Based on Jyotiṣa-vidyā, the effects of an eclipse can last for three to six months if of particular significance to an individual, whereas the effects can last for up to a year if relevant to a country. An eclipse of great magnitude influences life across the entire globe to varying degrees. It impacts in such a way that the effects do not necessarily manifest quickly, but rather develop over the subsequent months.
Mindfulness and extra care are the call of these times in making our footprint as minimalistic as possible when it comes to our lives impacting the environment. There is however the geological momentum and forces of nature that are verily beyond our control, and all we can do is share positive energy, mindful service and be prepared as best as possible.
Meditation during the Eclipse
Whereas eclipses and their effects have been either closely followed or studied by many traditions and cultures, meditators patiently wait for such moments to come forth. This is because the depth and power of meditation increases manifold during an eclipse. An event like this brings an excellent opportunity for enhancing one’s spiritual practice.
Regular and persistent practice of meditation can be made to culminate in a new level or the attainment of a special result, a siddhi, from an eclipse. From this perspective, a total eclipse is a greater opportunity to excel in meditation, while a partial eclipse is somewhat less of an opportunity but nevertheless still worthwhile. Seekers in countries where the eclipse is only partially visible can still embrace the meditation practices even though the effects will be milder; however, if the eclipse is not visible at all, the meditation benefits do not multiply.
For a meditator to gain the maximum advantage, Sanskrit literature suggests fasting 12 hours in the case of a solar eclipse. This is of course difficult to practise with the modern lifestyle, especially when working during the day. However, some of the other aspects of preparing for an eclipse could perhaps be done, such as fasting during the entire eclipse period and even abstaining from drinking water during the eclipse. One can drink just enough water ahead of time so that the contemplative practices during the eclipse are not interrupted. Those not able to fast can have a light snack well ahead of the eclipse. Food and drinks are not taken during or at the beginning of the eclipse.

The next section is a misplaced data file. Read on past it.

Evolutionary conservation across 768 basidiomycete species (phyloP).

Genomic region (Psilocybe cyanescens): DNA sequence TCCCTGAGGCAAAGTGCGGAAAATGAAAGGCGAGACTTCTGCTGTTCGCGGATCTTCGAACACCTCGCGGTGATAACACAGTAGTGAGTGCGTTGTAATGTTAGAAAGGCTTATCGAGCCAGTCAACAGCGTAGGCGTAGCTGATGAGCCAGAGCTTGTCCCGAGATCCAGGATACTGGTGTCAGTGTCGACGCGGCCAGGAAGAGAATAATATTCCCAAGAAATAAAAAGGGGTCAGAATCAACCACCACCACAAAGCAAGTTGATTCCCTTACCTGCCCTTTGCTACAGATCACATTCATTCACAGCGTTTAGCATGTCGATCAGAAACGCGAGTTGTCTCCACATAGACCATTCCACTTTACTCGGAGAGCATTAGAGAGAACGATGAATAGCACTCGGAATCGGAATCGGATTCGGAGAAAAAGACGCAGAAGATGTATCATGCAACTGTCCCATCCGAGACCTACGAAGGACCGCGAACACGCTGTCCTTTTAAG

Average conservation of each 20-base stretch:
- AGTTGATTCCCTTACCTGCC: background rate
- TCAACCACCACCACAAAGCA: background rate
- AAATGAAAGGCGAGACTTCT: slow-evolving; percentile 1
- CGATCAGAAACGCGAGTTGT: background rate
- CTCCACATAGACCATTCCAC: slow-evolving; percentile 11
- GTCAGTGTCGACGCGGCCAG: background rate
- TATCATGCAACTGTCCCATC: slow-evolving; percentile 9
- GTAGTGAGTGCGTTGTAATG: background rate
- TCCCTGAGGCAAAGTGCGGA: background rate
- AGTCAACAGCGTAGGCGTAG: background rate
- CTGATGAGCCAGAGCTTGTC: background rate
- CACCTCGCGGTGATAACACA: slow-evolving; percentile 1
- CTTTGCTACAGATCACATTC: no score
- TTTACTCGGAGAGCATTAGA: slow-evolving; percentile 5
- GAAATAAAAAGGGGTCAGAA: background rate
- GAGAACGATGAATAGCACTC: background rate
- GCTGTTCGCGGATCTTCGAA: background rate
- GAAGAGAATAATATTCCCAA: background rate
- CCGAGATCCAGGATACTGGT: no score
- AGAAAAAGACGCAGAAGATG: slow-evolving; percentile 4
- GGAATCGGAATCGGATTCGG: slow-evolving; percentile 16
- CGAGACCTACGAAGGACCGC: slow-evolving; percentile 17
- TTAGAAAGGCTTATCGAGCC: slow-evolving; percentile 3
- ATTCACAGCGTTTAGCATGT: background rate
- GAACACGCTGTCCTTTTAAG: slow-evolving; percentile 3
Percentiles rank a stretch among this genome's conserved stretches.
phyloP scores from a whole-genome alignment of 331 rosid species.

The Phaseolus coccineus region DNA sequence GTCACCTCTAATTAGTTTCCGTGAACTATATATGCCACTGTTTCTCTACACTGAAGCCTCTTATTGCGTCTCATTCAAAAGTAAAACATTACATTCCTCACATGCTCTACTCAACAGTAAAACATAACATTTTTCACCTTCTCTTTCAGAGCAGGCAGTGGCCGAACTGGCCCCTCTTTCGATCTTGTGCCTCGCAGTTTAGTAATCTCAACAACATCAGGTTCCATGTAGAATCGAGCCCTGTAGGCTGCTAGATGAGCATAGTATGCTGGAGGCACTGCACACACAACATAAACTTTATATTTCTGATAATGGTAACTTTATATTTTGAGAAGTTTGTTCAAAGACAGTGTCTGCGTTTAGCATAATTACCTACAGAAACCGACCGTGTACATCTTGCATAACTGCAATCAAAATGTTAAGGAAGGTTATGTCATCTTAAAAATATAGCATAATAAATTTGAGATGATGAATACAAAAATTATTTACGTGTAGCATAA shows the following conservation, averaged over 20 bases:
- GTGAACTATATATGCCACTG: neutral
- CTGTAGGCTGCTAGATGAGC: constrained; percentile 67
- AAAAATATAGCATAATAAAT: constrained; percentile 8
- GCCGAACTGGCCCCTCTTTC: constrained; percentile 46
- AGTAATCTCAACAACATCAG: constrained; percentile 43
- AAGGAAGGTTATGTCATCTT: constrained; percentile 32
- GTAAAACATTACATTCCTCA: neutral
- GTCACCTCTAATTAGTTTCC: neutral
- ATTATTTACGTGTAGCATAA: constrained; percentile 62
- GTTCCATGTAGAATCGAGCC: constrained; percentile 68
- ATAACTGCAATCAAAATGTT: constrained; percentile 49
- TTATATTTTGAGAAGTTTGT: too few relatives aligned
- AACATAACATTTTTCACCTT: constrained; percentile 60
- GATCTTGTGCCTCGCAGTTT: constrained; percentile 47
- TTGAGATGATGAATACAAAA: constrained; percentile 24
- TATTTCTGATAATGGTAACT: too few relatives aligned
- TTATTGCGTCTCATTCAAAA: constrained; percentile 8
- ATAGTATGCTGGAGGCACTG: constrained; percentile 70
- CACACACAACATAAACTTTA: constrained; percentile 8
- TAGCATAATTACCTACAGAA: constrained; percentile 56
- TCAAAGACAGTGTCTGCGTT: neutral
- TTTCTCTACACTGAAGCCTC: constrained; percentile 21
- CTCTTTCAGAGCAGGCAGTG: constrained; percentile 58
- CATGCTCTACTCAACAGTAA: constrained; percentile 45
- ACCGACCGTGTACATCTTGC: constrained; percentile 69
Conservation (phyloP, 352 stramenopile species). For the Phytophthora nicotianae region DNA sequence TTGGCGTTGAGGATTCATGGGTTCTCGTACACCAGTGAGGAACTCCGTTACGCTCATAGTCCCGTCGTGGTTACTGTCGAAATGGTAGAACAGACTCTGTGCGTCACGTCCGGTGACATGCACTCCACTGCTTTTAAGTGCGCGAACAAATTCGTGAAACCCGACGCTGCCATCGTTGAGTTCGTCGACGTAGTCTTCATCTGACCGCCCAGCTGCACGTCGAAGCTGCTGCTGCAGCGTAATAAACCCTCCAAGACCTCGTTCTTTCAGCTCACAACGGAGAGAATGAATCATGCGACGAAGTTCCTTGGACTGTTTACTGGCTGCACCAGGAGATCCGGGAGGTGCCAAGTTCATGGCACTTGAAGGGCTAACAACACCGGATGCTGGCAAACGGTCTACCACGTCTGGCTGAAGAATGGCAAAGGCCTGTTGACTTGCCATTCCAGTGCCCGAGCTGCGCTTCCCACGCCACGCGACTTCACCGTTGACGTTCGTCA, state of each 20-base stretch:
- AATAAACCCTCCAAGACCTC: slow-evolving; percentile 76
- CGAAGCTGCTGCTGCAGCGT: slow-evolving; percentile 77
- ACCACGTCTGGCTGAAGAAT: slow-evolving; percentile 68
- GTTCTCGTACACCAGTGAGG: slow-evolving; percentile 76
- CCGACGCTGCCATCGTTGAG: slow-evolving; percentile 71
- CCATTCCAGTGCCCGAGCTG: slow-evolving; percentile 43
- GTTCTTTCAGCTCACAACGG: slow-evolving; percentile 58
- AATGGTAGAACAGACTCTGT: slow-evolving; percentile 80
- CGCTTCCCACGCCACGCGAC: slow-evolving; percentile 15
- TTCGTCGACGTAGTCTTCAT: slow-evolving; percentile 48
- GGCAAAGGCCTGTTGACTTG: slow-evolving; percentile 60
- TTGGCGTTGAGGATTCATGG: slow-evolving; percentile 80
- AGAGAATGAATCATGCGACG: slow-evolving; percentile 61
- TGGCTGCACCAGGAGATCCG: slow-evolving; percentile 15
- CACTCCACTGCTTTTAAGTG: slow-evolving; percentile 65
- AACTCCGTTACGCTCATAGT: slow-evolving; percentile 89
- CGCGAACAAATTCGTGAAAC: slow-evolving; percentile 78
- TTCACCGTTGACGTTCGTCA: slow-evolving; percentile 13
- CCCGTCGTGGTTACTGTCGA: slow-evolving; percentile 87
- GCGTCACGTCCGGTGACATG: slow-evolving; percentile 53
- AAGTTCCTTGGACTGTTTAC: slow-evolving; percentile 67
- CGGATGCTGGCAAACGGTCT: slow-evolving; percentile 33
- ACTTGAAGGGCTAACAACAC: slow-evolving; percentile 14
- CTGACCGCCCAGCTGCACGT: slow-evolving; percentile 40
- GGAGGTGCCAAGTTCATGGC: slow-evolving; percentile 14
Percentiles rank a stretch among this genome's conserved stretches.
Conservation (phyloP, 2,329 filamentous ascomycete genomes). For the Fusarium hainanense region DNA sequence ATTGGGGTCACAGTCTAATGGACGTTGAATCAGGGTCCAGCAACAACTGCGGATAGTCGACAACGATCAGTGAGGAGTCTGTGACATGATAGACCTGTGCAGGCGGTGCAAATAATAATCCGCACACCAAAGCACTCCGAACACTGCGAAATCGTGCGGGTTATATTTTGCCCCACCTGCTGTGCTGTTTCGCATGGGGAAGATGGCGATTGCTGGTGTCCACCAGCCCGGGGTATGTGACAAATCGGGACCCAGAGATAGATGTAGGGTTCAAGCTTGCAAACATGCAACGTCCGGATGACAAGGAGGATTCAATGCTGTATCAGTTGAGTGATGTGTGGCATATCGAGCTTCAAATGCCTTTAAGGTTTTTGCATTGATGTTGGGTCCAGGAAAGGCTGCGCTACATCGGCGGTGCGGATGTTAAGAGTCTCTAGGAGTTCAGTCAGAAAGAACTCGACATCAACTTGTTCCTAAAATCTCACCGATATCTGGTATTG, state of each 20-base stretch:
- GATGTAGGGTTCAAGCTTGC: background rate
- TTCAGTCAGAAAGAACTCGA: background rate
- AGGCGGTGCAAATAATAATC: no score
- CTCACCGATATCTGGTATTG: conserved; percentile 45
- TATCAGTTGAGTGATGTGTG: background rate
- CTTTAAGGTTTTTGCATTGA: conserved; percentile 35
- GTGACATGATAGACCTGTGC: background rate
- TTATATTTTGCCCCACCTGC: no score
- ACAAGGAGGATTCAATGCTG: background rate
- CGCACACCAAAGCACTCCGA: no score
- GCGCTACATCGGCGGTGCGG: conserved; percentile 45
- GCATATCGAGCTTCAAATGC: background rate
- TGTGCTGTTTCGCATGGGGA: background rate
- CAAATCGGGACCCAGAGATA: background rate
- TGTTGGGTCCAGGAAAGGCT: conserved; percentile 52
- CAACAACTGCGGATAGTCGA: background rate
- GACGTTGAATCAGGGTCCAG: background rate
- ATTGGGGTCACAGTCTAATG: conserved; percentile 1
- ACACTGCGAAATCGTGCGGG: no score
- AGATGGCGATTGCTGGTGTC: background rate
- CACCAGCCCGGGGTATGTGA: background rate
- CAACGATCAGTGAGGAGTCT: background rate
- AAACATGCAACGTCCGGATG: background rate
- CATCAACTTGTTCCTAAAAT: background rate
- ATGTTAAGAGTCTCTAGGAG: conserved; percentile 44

It is traditional among those who follow the eclipse routine to take a wash (a shower) right before the onset of the eclipse and then take another shower just after the end of the eclipse. The two showers or full body ablutions are associated with two changes of fresh clothes and is known as a samputi system of locking the energy of the meditation through a customary cleansing.
Taking rest after the second shower would be deemed normal. Fasting can be ended right after this shower and change of clothes. A well-structured pre-planned meditation is usually better practised indoors in a familiar surrounding remaining on one’s own seat of repose (āsana).
It would be wise to make sure that at least one complete meditation technique or a session is done. The peak eclipse is the most intense. Therefore, for those wishing to meditate during the eclipse or preparing to intensify their existing contemplation, may plan the practice to maximize the overlap with the period of the peak eclipse period.
One might need to extend the meditation time by repeating one’s usual meditation techniques several times. In that case, repeating a sequence an odd number of times (such as thrice) is better than an even number. However, the depth and quality are more important than number of repetitions.
This is a summary of relevant recommendations from the Sanskrit literature. It is best to utilize this rare opportunity to intensify personal contemplation or meditation practice.
We invite you to take this QUIZ to check your understanding about lunar and solar eclipses and learn additional information about these celestial phenomena.